The South Carolina presidential primary is Donald Trump’s and Hillary Clinton’s to lose, according to polling that showed the Republican and Democratic front runners solidly ahead of their nearest challengers. Trump is benefiting from a commanding lead among the state’s sizeable conservative and evangelical voting base, while Clinton’s lead is bolstered by support from African-Americans.
According to the latest CBS News-YouGov poll, Trump had 42 percent of support among likely Republican voters, and his nearest challenger, Texas Sen. Ted Cruz, was significantly behind with 20 percent of the support. But most notable gain among the GOP field of six candidates was seen among voters supporting Ohio Gov. John Kasich, who polled at 9 percent behind Florida Sen. Marco Rubio, who had 15 percent.
Kasich, who saw a bounce in support due to his No. 2 finish in the New Hampshire primary, will likely battle for third place in the Feb. 20 Republican contest, CBS News reported. Retired neurosurgeon Ben Carson and former Florida Gov. Jeb Bush trailed far behind the top two opponents, with each garnering 6 percent of support.
Clinton has kept her lead, with 59 percent of support to Vermont Sen. Bernie Sanders’ 40 percent, according to the South Carolina primary poll. The Democratic candidates have been embroiled in an intense battle for endorsements from black leaders, which the former secretary of state appeared to be winning handily. Sanders had only slightly narrowed Clinton’s advantage with his lead among white voters and young voters. But that is unlikely to be enough to overtake Clinton when voters go to the polls Feb. 27, in a state where African-American voters make up a majority of likely Democratic voters.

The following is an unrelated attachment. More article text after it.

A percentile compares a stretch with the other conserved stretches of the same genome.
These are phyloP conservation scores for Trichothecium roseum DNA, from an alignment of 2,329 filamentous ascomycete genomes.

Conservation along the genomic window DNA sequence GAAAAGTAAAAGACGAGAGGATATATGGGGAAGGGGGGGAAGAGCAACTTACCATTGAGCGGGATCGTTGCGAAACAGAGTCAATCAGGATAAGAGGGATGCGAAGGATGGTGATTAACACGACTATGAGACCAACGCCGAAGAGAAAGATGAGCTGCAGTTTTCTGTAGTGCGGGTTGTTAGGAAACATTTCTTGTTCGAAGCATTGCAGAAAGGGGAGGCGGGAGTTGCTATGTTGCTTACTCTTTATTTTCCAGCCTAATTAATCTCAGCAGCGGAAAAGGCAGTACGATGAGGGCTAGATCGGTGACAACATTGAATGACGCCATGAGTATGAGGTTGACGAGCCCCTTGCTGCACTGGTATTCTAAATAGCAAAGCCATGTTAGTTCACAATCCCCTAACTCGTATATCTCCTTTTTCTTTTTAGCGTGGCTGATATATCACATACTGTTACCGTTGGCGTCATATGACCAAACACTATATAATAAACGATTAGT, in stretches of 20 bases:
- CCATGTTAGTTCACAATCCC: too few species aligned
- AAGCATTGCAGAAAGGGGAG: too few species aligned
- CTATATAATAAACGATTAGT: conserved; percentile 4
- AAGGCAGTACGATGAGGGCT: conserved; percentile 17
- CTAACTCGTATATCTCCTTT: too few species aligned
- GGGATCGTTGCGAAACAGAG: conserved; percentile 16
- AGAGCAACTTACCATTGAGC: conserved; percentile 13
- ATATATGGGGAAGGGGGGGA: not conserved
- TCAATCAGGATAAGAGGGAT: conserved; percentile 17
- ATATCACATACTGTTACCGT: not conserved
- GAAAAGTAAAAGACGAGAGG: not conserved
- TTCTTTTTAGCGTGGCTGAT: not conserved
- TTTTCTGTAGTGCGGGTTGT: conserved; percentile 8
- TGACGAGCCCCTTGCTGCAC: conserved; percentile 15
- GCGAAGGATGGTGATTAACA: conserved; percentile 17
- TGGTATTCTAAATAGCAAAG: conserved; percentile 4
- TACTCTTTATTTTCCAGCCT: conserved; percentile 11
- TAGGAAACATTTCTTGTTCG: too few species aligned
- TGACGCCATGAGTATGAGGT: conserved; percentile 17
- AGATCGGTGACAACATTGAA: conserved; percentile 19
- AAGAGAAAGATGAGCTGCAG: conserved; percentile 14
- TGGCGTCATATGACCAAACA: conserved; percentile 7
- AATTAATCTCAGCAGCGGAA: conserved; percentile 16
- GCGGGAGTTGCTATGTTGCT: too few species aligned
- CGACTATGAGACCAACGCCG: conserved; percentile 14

The latest CBS News-YouGov polls were conducted in South Carolina Feb. 10-12. Respondents were selected from YouGov and two other online panels, according to CBS News. In total, pollsters contacted 22,517 registered voters by phone. The margin of error in the Republican poll was +/- 5.7 percent. The Democratic poll has a +/- 8.7 percent margin of error.